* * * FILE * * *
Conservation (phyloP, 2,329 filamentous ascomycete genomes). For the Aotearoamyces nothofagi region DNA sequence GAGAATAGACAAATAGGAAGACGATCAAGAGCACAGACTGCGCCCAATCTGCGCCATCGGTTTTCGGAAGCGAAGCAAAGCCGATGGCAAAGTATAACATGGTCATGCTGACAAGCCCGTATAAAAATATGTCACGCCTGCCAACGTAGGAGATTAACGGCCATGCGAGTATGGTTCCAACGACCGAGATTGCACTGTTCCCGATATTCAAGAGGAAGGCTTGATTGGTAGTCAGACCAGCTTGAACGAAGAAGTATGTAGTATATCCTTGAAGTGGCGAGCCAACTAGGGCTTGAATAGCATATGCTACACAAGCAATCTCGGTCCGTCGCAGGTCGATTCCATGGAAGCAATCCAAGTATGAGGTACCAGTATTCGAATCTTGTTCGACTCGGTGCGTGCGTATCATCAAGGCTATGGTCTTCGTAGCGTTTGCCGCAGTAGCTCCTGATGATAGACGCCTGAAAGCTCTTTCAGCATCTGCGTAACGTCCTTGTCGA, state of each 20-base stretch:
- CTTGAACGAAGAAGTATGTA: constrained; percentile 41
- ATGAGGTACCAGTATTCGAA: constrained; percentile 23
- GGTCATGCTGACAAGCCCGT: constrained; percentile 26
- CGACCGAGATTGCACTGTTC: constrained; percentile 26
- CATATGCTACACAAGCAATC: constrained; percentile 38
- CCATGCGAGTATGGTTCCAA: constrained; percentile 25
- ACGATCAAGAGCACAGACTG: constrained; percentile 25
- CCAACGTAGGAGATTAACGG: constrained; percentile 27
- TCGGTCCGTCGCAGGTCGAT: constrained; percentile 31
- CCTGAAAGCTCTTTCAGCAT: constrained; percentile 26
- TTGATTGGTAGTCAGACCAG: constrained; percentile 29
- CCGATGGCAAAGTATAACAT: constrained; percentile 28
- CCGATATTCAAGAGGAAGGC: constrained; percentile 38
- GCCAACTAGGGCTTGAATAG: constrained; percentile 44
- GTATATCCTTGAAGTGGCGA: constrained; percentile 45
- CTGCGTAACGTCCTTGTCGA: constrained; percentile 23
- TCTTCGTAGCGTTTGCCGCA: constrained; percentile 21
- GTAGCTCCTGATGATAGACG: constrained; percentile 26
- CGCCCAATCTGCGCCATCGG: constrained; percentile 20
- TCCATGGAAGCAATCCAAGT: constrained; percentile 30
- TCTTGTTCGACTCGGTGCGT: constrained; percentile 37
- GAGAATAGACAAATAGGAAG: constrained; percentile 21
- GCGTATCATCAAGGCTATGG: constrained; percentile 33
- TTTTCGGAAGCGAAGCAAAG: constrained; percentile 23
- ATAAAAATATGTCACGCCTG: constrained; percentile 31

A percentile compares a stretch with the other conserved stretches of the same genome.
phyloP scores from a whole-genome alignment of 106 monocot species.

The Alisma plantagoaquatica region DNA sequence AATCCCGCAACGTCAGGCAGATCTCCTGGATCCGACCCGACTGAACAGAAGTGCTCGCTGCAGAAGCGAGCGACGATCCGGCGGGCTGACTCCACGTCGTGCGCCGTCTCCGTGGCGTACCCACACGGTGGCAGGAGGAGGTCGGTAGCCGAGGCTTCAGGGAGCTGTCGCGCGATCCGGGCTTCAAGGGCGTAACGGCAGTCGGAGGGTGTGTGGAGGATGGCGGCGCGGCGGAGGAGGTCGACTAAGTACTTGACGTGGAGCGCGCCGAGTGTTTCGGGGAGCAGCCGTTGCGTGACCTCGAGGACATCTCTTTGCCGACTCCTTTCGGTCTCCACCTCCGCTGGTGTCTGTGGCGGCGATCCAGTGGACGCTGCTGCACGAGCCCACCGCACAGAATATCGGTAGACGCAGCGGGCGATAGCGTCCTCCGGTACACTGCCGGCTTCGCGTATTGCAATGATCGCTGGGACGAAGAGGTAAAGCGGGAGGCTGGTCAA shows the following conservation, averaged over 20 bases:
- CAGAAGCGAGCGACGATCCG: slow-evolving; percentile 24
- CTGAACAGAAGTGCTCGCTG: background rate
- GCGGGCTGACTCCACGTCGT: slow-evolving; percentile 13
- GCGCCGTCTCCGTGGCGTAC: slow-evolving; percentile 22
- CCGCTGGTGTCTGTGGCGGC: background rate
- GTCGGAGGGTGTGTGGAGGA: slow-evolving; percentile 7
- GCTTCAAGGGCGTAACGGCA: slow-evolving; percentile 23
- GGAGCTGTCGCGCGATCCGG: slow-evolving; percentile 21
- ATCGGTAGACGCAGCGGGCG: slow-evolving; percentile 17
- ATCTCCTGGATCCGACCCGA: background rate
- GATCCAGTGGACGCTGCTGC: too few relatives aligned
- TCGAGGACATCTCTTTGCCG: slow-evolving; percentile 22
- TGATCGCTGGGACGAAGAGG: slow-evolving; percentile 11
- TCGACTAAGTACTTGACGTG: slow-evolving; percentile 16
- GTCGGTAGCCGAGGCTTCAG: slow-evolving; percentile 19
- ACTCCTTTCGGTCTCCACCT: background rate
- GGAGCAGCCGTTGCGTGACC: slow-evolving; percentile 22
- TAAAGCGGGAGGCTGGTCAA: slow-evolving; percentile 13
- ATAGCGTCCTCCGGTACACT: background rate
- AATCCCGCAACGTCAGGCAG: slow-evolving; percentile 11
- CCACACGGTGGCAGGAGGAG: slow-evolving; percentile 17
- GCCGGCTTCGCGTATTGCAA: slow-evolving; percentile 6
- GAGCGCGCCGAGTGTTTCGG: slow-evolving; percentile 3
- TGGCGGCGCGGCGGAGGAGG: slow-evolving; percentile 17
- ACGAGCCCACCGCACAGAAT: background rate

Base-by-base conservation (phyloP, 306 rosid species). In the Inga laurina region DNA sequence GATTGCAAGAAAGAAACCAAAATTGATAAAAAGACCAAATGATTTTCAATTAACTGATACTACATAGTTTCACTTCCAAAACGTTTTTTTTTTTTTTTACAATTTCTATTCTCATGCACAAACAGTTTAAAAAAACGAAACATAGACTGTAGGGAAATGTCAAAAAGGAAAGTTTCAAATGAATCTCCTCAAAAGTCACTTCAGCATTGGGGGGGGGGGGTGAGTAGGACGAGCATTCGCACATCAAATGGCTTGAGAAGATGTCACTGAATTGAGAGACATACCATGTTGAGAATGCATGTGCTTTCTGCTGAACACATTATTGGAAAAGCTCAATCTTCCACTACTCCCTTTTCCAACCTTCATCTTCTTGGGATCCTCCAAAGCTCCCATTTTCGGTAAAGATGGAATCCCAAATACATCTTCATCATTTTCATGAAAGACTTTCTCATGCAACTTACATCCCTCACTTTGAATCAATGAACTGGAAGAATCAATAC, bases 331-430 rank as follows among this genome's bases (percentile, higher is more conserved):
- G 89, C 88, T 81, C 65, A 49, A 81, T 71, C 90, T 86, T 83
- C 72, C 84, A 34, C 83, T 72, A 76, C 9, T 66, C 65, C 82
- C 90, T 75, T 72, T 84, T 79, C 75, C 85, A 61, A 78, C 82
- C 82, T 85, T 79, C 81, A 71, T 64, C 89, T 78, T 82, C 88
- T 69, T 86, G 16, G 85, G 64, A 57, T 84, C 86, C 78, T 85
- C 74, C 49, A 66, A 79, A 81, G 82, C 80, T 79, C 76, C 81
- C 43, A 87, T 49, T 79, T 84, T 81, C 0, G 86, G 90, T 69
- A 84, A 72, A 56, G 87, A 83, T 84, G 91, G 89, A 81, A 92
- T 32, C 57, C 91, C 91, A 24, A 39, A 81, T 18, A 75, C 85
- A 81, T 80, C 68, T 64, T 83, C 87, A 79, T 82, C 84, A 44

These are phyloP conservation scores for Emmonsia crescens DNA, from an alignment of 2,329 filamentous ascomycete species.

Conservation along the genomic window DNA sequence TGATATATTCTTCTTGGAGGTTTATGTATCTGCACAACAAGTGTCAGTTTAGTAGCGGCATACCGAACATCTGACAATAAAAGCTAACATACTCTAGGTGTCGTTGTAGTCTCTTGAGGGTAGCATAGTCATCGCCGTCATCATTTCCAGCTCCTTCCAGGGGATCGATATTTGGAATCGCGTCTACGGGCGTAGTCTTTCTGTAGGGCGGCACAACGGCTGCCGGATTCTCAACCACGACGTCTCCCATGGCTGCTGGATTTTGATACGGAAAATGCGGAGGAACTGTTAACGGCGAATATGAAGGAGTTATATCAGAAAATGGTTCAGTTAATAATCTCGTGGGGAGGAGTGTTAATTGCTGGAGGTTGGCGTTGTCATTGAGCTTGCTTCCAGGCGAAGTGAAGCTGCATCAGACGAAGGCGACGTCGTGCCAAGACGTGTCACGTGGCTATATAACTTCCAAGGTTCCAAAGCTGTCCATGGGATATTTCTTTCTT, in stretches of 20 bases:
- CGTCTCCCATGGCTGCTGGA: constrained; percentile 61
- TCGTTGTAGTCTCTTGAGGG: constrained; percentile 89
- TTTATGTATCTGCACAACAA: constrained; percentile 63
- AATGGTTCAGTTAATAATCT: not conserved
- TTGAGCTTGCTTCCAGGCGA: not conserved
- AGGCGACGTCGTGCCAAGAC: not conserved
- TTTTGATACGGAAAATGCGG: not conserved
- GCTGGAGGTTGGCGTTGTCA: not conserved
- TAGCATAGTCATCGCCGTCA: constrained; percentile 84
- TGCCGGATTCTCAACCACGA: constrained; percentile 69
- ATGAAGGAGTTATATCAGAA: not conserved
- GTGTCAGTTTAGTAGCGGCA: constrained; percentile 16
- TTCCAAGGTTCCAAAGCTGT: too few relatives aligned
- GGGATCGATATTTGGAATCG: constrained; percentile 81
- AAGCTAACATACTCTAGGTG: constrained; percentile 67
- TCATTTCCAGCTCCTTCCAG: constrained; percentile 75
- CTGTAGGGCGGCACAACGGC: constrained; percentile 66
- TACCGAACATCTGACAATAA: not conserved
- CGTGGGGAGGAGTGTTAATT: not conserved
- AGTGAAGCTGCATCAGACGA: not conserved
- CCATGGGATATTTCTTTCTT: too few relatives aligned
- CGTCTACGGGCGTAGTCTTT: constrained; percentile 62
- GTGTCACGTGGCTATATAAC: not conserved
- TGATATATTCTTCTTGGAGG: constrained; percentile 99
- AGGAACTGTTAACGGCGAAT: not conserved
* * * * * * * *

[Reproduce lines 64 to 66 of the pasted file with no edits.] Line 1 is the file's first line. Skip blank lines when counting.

- T 32, C 57, C 91, C 91, A 24, A 39, A 81, T 18, A 75, C 85
- A 81, T 80, C 68, T 64, T 83, C 87, A 79, T 82, C 84, A 44

These are phyloP conservation scores for Emmonsia crescens DNA, from an alignment of 2,329 filamentous ascomycete species.